Let’s face it, we’ve become a nation of sheep who look to our shepherds — the government — to tell us what to do and when to do it.
The government, by the way, is happy to oblige. People are getting too fat, the government will come along and regulate the food we eat. People are indulging too much in vices like alcohol and tobacco, the government will come along and put more taxes and controls on it.
New York City Mayor Michael Bloomberg already has figured out he has the power to regulate the lives of the people living in his kingdom — errr, I mean his city. Bloomberg, who seems obsessed with keeping New Yorkers healthy, has tried to ban large sodas, salty foods, trans-fats, smoking in public places and traffic so far during his reign. His latest target is again cigarettes, this time aiming to ban them from shelves, forcing them to be moved behind the counters at stores where they are out of sight.
You have to wonder just how far is Bloomberg going to go? Will he try to shut down fast food restaurants in the city? Will exercise become mandatory? Maybe he’ll come for the candy and baked goods next. Or maybe he should just go back to worrying about important stuff like balancing the city budget, keeping his 8.2 million residents safe and sound from real threats like criminals and terrorists and being a real leader instead of a control-freak, micromanager.
Bloomberg isn’t alone. There are plenty of others in government who are quite happy controlling every little aspect of our lives. The shootings in Newport, Conn., last year, along with other mass murders, has prompted calls for gun control. Some politicians have approached the subject properly, looking at stiffer controls and regulations, while others have gone right off the deep end proposing a ban on all firearms. I don’t have a hard time saying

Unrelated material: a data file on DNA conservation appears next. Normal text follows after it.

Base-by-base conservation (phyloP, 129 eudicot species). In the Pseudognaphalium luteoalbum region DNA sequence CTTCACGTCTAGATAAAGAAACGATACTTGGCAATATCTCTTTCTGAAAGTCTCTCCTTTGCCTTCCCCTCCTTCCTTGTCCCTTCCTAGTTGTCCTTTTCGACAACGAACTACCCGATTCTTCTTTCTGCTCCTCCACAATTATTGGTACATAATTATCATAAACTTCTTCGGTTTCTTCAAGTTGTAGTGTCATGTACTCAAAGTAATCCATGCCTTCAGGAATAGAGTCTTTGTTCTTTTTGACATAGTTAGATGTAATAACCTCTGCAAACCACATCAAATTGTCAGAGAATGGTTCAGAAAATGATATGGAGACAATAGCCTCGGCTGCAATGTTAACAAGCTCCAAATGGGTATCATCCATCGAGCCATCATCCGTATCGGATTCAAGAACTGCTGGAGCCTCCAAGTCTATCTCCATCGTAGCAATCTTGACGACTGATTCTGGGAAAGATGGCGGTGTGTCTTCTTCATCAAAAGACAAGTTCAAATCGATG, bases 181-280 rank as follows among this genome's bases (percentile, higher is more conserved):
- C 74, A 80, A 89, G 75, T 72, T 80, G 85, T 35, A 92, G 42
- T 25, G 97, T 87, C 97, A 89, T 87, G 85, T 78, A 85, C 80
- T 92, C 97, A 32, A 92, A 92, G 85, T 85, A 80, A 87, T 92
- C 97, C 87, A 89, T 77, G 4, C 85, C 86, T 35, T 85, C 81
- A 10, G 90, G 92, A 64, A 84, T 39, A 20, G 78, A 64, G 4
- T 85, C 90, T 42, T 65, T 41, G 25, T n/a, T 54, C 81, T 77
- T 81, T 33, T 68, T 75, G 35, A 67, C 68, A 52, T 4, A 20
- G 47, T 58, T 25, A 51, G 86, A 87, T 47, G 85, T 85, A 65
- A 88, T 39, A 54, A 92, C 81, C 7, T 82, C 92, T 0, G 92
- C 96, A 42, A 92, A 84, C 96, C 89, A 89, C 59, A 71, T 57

“let’s look at gun laws” as a nation and decide as a whole if change is necessary. I do have a problem with politicians jumping on the band wagon and saying “we want to ban guns.”
I have even more of a problem with being a gun control advocate, like Mark
Kelly, husband of former Congresswoman Gabrielle Giffords who was shot and nearly killed during an assassination attempt, who testified in Colorado in favor of gun control one day and went out and bought a semiautomatic pistol, an assault rifle and some high capacity magazines from a gun store the next day.
If you’re going to advocate people giving up their rights, then you should be the first one to lead by example. Otherwise, get down off your soapbox and go home.
I could go on with other examples (i.e. forcing health insurance on the population), but what I’m trying to say is at some point we as a people need to tell politicians “we elected you to represent us in government, to be our voice in Washington, D.C., or Lansing or Genesee County. We did not elect you to be our nursemaid. Stop deciding what you think is best for us and do what we put you in office to do.”